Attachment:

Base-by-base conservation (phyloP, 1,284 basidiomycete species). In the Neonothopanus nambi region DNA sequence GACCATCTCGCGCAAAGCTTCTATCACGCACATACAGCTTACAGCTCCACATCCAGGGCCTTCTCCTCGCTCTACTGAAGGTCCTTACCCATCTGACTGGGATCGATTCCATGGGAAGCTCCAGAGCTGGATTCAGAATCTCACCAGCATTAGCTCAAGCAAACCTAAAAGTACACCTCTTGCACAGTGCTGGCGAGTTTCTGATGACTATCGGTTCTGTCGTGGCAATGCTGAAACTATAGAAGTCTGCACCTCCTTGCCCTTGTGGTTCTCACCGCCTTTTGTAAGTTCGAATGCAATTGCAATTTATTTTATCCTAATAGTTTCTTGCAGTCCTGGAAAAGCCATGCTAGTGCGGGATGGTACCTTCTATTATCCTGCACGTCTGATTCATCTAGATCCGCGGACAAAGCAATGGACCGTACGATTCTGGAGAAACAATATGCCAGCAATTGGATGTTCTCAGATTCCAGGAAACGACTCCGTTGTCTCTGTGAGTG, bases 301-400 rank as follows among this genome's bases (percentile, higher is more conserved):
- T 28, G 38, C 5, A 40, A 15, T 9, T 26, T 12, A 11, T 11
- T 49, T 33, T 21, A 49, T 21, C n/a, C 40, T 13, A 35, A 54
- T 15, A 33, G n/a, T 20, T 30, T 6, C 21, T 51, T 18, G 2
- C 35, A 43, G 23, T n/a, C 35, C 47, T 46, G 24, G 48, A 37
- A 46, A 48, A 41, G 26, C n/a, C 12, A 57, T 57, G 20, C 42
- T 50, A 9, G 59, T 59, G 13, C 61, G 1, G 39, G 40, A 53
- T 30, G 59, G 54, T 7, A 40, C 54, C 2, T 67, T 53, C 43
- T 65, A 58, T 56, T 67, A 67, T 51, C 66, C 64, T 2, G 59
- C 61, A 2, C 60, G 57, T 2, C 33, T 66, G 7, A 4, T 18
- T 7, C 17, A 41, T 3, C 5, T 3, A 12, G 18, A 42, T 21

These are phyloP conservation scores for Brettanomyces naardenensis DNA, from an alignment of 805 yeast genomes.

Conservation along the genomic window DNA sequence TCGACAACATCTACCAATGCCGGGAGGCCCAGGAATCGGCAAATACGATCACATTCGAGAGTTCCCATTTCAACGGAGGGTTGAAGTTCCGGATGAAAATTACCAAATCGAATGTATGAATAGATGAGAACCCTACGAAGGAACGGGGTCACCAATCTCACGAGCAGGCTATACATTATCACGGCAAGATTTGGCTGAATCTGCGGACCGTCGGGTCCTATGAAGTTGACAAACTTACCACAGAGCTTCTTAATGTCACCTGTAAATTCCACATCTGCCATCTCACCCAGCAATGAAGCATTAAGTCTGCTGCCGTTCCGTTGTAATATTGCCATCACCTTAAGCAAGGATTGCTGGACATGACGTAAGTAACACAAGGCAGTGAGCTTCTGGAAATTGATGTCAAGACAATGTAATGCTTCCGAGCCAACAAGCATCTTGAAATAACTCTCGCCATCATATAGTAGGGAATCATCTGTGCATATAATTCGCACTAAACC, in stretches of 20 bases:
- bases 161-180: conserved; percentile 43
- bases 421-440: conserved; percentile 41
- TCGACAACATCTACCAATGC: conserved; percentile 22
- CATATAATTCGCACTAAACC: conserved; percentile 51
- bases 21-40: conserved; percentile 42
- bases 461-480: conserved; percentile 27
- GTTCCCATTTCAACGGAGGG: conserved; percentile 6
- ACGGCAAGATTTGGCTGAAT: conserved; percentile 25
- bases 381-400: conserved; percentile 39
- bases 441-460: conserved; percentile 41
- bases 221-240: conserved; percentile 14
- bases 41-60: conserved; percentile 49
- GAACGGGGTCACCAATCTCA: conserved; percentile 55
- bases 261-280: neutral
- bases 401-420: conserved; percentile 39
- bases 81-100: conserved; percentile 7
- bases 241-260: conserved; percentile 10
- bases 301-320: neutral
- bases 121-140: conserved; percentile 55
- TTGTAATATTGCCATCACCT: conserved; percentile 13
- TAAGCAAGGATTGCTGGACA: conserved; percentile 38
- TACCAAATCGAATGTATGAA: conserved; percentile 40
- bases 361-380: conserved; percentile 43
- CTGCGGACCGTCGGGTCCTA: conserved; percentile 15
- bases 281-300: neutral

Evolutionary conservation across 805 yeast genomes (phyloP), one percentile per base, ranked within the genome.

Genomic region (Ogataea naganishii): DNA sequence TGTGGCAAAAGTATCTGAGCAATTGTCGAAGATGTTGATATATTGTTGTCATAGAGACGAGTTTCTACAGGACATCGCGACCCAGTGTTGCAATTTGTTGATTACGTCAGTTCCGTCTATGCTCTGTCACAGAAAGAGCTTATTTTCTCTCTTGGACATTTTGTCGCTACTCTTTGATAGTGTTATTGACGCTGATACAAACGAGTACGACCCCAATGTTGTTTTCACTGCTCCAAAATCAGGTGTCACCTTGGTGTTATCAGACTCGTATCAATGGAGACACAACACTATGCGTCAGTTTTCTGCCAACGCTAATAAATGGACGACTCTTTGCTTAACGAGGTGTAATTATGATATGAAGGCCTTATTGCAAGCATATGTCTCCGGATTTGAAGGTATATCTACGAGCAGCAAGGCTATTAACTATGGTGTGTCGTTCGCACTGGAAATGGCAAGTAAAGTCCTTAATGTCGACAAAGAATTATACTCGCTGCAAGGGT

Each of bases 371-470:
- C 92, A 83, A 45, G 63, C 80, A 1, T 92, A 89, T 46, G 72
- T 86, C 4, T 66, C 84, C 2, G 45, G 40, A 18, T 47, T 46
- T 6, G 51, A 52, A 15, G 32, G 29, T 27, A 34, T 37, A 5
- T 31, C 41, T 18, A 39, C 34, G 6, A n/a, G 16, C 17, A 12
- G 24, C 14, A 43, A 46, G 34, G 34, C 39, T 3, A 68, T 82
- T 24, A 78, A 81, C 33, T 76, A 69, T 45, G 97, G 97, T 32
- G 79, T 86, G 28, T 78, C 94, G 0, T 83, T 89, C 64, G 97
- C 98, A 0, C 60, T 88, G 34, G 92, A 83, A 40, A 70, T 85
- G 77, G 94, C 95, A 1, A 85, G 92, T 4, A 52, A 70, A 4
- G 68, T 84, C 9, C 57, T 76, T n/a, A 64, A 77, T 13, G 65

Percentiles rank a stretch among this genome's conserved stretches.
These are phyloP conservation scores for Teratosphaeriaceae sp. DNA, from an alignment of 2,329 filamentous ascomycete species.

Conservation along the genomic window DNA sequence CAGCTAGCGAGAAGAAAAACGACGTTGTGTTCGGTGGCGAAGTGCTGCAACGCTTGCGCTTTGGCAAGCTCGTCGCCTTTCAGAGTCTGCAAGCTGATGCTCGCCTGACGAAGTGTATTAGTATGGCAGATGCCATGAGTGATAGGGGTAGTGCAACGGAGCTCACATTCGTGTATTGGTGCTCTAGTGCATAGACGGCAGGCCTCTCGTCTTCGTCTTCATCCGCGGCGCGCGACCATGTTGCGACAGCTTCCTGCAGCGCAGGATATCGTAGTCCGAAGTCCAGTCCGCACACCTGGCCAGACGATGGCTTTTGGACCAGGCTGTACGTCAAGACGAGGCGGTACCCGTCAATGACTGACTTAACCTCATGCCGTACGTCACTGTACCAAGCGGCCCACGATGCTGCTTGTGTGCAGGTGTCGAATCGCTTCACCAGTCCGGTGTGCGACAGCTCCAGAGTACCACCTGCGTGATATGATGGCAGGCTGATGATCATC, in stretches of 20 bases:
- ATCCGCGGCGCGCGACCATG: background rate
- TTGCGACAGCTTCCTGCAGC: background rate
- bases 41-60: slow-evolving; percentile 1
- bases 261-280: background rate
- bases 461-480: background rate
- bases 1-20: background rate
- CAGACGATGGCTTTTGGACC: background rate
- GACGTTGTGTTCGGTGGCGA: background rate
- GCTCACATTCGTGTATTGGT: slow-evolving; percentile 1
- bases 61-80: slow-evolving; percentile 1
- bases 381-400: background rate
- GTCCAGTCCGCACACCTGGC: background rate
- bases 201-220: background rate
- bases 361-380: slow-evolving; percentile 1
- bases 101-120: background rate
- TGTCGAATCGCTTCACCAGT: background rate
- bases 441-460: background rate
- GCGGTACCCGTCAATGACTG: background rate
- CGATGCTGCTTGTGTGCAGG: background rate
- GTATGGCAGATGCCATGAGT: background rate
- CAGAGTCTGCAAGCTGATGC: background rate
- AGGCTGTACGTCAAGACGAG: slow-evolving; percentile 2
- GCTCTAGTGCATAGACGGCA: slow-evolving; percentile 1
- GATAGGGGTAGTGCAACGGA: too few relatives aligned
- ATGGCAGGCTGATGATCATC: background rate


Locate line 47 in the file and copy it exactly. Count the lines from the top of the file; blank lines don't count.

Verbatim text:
- T 24, A 78, A 81, C 33, T 76, A 69, T 45, G 97, G 97, T 32